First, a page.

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Passively transferred human NMO-IgG exacerbates demyelination in mouse experimental autoimmune encephalomyelitis.

Saini H, Rifkin R, Gorelik M, Huang H, Ferguson Z, Jones MV, Levy M - BMC Neurol (2013)

Bottom Line: NMO is associated with the highly specific NMO-IgG biomarker, an antibody that binds the aquaporin-4 water channel.In humans, the NMO-IgG portends more frequent exacerbations and a worse long-term clinical outcome.Clinical worsening is associated with an increased concentration of large demyelinating lesions primarily to subpial AQP4-rich regions of the spinal cord.

View Article: PubMed Central - HTML - PubMed

Affiliation: Department of Neurology, Johns Hopkins University, Baltimore, MD 21287, USA.

ABSTRACT

Background: Neuromyelitis optica (NMO) is a devastating inflammatory disorder of the optic nerves and spinal cord characterized by frequently recurring exacerbations of humoral inflammation. NMO is associated with the highly specific NMO-IgG biomarker, an antibody that binds the aquaporin-4 water channel. Aquaporin-4 is present on glial endfeet in the central nervous system (CNS). In humans, the NMO-IgG portends more frequent exacerbations and a worse long-term clinical outcome.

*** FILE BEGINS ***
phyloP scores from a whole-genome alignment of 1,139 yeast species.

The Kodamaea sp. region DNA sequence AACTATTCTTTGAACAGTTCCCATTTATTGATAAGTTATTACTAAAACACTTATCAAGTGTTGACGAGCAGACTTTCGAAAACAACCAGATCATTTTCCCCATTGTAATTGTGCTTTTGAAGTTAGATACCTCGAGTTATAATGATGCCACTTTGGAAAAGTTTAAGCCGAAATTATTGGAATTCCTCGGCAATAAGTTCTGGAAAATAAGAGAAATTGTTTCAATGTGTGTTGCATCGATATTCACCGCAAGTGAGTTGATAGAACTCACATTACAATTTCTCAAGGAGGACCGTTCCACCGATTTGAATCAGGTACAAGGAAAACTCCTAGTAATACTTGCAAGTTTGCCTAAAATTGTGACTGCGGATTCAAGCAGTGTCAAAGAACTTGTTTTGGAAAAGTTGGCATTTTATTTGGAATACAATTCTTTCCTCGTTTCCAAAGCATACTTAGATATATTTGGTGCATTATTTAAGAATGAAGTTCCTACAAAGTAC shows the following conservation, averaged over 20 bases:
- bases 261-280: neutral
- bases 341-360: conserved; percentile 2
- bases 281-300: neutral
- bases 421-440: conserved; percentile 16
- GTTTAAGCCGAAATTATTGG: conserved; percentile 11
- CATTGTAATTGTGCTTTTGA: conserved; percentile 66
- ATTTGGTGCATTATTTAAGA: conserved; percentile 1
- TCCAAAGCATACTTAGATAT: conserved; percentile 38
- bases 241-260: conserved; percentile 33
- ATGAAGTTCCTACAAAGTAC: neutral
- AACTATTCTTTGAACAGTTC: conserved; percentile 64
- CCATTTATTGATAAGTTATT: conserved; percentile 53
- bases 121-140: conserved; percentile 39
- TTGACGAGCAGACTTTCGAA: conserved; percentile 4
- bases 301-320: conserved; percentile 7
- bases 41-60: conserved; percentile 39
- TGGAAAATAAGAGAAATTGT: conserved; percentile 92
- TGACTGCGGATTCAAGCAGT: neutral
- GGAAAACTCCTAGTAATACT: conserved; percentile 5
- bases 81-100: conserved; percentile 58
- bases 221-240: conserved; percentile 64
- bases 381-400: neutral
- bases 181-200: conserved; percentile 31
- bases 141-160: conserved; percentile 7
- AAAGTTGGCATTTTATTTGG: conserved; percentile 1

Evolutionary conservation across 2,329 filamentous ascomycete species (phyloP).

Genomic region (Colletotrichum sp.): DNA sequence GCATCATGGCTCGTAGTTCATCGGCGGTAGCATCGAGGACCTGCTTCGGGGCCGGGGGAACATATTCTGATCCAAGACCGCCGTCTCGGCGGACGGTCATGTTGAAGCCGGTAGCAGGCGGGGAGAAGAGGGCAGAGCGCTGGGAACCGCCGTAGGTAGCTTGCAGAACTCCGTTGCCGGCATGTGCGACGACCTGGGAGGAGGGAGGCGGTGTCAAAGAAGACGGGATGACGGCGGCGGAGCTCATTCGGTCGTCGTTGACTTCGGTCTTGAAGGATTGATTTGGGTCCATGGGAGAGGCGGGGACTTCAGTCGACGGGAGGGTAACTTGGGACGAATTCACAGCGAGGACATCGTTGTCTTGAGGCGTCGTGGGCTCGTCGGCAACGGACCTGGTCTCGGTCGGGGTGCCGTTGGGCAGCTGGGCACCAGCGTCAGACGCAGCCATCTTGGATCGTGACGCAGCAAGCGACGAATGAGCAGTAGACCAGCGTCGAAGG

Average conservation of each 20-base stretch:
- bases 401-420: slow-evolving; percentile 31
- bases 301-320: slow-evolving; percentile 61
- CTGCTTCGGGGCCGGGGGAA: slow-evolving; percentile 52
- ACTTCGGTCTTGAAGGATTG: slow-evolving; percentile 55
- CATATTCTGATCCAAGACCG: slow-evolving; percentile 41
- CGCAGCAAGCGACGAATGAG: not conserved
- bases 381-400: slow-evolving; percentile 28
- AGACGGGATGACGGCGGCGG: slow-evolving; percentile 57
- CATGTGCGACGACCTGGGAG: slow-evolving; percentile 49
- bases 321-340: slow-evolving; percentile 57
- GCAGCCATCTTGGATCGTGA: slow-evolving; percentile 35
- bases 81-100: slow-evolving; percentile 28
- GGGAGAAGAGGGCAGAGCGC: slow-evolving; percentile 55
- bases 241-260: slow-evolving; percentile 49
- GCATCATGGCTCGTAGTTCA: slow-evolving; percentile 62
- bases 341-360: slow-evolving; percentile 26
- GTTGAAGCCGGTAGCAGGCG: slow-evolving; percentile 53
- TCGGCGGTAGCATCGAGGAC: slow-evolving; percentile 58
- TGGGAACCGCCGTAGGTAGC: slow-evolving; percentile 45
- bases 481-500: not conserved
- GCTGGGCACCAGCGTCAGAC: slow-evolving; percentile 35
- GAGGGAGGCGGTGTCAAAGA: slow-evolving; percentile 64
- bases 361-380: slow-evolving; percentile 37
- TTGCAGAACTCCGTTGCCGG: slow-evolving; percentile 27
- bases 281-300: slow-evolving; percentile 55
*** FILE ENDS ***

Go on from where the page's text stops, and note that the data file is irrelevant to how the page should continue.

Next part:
Methods: We tested the longer-term outcome of mice with EAE injected with NMO-IgG and followed them for 60 days. Clinical exams and pathology of the spinal cord and optic nerves were compared to mice that received control human IgG.

Results: Passively transferred human NMO-IgG leads to more severe neurology disability over two months after onset of disease. Clinical worsening is associated with an increased concentration of large demyelinating lesions primarily to subpial AQP4-rich regions of the spinal cord.

Conclusions: NMO-IgG is pathogenic in the context of EAE in mice.

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Related in: MedlinePlus